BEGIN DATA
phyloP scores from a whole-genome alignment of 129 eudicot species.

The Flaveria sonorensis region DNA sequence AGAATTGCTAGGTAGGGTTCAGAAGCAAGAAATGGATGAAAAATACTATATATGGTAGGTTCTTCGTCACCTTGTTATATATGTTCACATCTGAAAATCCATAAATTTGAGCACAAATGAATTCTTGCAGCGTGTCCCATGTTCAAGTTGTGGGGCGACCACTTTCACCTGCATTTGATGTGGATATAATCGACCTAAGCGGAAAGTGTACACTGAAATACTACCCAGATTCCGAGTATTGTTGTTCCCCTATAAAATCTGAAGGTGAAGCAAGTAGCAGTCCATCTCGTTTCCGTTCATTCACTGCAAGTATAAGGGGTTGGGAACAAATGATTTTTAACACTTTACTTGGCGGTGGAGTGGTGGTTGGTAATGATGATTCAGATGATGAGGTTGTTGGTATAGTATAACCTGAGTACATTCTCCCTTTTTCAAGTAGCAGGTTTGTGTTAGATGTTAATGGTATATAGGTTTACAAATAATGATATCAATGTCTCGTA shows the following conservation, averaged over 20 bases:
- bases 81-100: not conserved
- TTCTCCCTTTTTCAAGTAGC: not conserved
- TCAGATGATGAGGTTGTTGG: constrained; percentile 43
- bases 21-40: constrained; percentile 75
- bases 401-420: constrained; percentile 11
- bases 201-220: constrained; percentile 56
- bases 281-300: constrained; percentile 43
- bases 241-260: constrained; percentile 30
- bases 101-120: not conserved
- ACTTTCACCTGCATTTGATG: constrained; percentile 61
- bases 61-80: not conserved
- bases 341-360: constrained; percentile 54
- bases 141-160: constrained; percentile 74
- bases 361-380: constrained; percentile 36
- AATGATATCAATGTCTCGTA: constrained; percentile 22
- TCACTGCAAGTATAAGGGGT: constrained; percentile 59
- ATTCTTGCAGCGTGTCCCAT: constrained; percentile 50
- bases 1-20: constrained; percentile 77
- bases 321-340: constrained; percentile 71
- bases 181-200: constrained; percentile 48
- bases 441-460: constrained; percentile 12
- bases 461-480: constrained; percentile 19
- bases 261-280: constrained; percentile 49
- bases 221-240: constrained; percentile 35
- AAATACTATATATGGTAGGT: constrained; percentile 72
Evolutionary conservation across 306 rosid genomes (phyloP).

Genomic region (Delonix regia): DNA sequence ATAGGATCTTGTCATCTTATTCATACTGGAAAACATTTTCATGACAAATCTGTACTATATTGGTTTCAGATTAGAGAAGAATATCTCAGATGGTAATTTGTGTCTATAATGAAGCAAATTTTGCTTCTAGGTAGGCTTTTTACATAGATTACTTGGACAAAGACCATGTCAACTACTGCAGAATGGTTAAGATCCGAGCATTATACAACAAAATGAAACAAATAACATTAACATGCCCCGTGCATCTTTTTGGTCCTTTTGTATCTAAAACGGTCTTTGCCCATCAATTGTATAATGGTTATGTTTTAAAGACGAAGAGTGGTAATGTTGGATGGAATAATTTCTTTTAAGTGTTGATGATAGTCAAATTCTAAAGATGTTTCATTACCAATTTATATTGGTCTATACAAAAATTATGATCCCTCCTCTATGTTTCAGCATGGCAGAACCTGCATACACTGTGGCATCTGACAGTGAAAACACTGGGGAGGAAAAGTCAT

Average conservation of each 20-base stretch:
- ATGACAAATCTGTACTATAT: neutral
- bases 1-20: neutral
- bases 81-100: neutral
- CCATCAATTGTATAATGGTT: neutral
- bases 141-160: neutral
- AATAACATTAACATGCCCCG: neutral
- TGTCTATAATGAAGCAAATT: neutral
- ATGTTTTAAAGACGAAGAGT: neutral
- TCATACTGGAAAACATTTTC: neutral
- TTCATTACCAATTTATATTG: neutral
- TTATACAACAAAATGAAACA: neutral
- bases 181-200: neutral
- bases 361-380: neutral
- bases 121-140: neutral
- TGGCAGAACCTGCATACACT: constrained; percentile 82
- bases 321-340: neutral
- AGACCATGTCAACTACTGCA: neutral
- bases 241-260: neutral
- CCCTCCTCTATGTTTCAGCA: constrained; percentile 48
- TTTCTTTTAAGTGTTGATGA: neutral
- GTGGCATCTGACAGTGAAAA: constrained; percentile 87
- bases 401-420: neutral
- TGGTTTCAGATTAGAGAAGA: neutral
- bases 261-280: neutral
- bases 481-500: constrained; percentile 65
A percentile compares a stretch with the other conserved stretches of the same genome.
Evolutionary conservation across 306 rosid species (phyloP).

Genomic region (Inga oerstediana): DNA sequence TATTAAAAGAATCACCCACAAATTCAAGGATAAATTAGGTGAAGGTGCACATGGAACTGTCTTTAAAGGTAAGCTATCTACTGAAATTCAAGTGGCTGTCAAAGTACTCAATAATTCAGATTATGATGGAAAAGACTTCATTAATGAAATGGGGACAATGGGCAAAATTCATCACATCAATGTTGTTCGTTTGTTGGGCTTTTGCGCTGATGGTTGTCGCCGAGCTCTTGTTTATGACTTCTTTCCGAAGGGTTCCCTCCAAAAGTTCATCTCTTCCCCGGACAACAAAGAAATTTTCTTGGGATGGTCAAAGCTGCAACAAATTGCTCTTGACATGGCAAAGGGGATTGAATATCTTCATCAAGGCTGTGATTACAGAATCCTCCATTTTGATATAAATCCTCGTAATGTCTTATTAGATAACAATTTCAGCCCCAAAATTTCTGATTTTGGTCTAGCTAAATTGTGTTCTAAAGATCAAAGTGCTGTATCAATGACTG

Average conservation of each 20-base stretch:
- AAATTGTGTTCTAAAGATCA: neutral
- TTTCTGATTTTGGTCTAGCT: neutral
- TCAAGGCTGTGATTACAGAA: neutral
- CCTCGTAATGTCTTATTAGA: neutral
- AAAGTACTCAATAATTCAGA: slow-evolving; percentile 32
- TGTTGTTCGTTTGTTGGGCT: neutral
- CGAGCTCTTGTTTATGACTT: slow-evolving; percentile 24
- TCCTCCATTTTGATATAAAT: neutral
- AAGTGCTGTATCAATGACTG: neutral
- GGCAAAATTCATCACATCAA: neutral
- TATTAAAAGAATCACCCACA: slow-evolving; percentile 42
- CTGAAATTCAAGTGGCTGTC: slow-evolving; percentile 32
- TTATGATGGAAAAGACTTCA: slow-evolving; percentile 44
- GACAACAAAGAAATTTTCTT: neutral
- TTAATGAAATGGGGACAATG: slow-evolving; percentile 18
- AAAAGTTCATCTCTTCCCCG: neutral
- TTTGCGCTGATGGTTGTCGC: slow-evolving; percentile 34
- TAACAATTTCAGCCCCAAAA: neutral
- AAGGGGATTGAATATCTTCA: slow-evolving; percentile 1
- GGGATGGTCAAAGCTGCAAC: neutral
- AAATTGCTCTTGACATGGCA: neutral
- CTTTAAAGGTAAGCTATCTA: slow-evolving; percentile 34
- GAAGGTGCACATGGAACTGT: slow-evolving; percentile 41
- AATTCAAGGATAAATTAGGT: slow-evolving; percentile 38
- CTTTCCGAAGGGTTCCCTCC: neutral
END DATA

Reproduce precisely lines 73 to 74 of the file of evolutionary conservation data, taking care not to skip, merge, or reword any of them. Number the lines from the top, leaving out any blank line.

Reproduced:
- GACAACAAAGAAATTTTCTT: neutral
- TTAATGAAATGGGGACAATG: slow-evolving; percentile 18